This supportive spirit isn’t just talk. The Johnsons are part of the second generation of craft brewers, who came of age back when craft breweries numbered just 1,400, compared to the 7,000-plus in existence today. Their generation was a community, they said, rather than a group of competitors. And that sentiment is at the heart of Carabao.

Their theory: if you make good beer and talk about it, more people will take an interest, more people will start making their own beer, and the island’s entire beer scene will just keep getting better.

Beer-forward

Down the road, Ben Johnson plans to revisit his culinary roots, serving up gourmet sausage infused with local flavors such as beef tinaktak or chicken dinanche.

Hops and heart in Hagåtña

CHESA: While their commercial kitchen has yet to be pressed into full time service, the Carabao Brewery does make hand-made sausages available for take-out only, for now. The sausage filling depends on ingredient availability. Pictured are the pork/cheddar/jalapeno sausages which are sold 4 for $10, with a weight approximately of 22 ounces. Norman M. Taruc/The Guam Daily Post

For now, Carabao patrons are free to bring in outside grub – pick up a pizza at Tommy’s or tacos to-go at Caliente before heading to Carabao. Or, keep your eyes peeled for restaurant pop-ups, like this week’s collaboration with Primo Pizzakaya.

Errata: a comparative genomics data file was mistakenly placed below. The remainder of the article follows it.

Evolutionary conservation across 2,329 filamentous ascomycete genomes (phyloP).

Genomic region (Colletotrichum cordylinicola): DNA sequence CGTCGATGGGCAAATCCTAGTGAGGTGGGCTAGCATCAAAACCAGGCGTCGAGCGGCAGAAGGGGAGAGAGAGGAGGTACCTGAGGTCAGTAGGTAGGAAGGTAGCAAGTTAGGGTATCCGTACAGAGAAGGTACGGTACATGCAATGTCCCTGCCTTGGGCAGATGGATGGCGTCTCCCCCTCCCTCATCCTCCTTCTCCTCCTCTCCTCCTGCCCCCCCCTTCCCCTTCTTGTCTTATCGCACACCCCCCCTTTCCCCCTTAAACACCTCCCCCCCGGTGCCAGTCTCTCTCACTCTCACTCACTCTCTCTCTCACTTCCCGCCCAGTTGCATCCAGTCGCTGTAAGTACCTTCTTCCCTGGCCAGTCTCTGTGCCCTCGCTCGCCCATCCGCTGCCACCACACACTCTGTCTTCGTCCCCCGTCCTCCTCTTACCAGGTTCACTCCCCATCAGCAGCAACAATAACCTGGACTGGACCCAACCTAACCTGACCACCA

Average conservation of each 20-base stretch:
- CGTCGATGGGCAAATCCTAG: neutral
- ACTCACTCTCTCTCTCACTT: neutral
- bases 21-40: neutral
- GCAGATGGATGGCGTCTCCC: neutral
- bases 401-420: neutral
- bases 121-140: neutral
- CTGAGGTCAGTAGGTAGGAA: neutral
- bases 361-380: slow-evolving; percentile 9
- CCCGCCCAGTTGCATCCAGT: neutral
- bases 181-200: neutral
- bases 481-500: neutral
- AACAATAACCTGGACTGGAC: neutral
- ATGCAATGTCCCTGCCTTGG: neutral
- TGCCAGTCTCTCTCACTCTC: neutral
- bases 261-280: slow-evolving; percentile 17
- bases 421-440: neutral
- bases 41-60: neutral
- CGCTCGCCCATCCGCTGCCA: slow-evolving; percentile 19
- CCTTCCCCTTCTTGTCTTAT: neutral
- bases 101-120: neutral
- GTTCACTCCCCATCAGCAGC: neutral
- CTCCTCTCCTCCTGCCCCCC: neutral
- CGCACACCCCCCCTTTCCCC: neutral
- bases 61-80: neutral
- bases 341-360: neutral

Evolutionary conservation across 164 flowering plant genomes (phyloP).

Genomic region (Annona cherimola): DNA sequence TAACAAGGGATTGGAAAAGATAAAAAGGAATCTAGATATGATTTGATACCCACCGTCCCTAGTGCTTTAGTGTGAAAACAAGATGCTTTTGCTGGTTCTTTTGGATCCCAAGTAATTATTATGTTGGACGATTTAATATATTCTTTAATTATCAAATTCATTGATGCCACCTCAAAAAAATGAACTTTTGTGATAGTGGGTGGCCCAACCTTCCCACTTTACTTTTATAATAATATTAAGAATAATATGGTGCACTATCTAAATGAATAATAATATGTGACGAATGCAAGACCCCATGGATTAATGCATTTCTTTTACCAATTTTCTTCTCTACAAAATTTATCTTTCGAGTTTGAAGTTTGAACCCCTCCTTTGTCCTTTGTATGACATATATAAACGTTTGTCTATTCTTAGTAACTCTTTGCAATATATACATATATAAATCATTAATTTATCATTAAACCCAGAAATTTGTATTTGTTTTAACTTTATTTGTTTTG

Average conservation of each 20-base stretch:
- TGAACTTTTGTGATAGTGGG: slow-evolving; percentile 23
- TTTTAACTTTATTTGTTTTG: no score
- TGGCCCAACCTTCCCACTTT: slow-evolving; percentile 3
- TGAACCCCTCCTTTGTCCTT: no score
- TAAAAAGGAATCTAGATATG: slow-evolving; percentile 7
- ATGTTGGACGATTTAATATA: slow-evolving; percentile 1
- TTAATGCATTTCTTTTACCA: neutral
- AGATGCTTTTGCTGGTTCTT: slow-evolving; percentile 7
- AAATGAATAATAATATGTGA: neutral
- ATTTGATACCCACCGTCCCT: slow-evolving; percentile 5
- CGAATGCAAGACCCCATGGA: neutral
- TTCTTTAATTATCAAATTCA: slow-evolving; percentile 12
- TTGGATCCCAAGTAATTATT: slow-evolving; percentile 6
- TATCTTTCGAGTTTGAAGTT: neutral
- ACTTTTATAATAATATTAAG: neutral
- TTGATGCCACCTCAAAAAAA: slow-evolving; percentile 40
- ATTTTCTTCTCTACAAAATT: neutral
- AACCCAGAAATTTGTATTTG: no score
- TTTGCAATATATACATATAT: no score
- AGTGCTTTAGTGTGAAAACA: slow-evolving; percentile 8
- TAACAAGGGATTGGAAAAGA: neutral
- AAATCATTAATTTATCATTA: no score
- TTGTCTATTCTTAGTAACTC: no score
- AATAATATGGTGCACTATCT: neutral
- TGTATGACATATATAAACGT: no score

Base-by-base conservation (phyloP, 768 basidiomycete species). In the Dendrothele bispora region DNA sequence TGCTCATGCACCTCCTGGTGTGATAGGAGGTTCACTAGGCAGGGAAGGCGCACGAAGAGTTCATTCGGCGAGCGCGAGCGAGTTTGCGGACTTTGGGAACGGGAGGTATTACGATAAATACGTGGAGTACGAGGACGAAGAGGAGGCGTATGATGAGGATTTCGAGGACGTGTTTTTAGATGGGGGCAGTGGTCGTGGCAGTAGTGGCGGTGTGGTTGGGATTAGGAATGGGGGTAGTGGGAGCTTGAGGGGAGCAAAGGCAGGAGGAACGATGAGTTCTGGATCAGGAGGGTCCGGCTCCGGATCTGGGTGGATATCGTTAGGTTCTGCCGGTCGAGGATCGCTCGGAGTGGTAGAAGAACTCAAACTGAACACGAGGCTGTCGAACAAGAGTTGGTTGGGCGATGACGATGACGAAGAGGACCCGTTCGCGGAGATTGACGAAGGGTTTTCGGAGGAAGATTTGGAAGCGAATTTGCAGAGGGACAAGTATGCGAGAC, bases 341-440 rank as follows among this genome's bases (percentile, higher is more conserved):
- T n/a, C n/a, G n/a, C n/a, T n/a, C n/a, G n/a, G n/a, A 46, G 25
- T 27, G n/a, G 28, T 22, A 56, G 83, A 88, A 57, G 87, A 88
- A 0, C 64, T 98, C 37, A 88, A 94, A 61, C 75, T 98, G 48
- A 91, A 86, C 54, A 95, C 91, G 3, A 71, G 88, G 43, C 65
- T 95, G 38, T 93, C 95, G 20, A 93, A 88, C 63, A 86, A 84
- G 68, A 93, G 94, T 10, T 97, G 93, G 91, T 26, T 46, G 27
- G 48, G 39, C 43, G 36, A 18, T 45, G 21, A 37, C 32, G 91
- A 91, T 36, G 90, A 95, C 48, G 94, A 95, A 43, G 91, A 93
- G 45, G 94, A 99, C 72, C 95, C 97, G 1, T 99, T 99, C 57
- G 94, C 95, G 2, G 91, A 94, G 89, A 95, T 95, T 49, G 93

Hops and heart in Hagåtña

FRIED GOODNESS: The Carabao Brewery has a full commercial kitchen that will be fired up down the road. Right now, it's a perfect set up for pop-ups, like Chef Dylan Saad's collaboration for wing night. Saad is the chef and owner of Primo Pizzakaya. Norman M. Taruc/The Guam Daily Post

On Tuesday night, Carabao was packed with people as early as 5 p.m., from business people getting after-work drinks to families with young kids, there to enjoy some on-site wing slinging by Primo Pizzakaya owner and head chef Dylan Saad.

In other words, Carabao isn’t your typical bar scene. And that’s the point.

“We’re beer first,” Ben Johnson said. “There’s really not anywhere here that’s ... just beer-focused and that’s what we really want to do ... we’re not gonna be like any other place. We’re not gonna have late hours ... you’re not going out to drink craft beers until 2 a.m. ... you’re there to enjoy it.”

In addition to beers, Carabao offers wine, uber-trendy frosé and house-made sodas and plans to experiment with draft cocktails. But if you’re looking for a rum and Coke or a round of shots, you’ve come to the wrong bar.

“We honestly won’t be everybody’s place,” Ben Johnson said.

And yet Carabao, which opened less than a month ago, already seems to be a Hagåtña hot spot – so what’s their secret to success? Maybe it’s their extreme attention to detail, right down to uniquely treated water for each beer, or Ben Johnson’s culinary background; maybe their collaboration with other restaurants, or perhaps their determination to offer something that you can’t find elsewhere.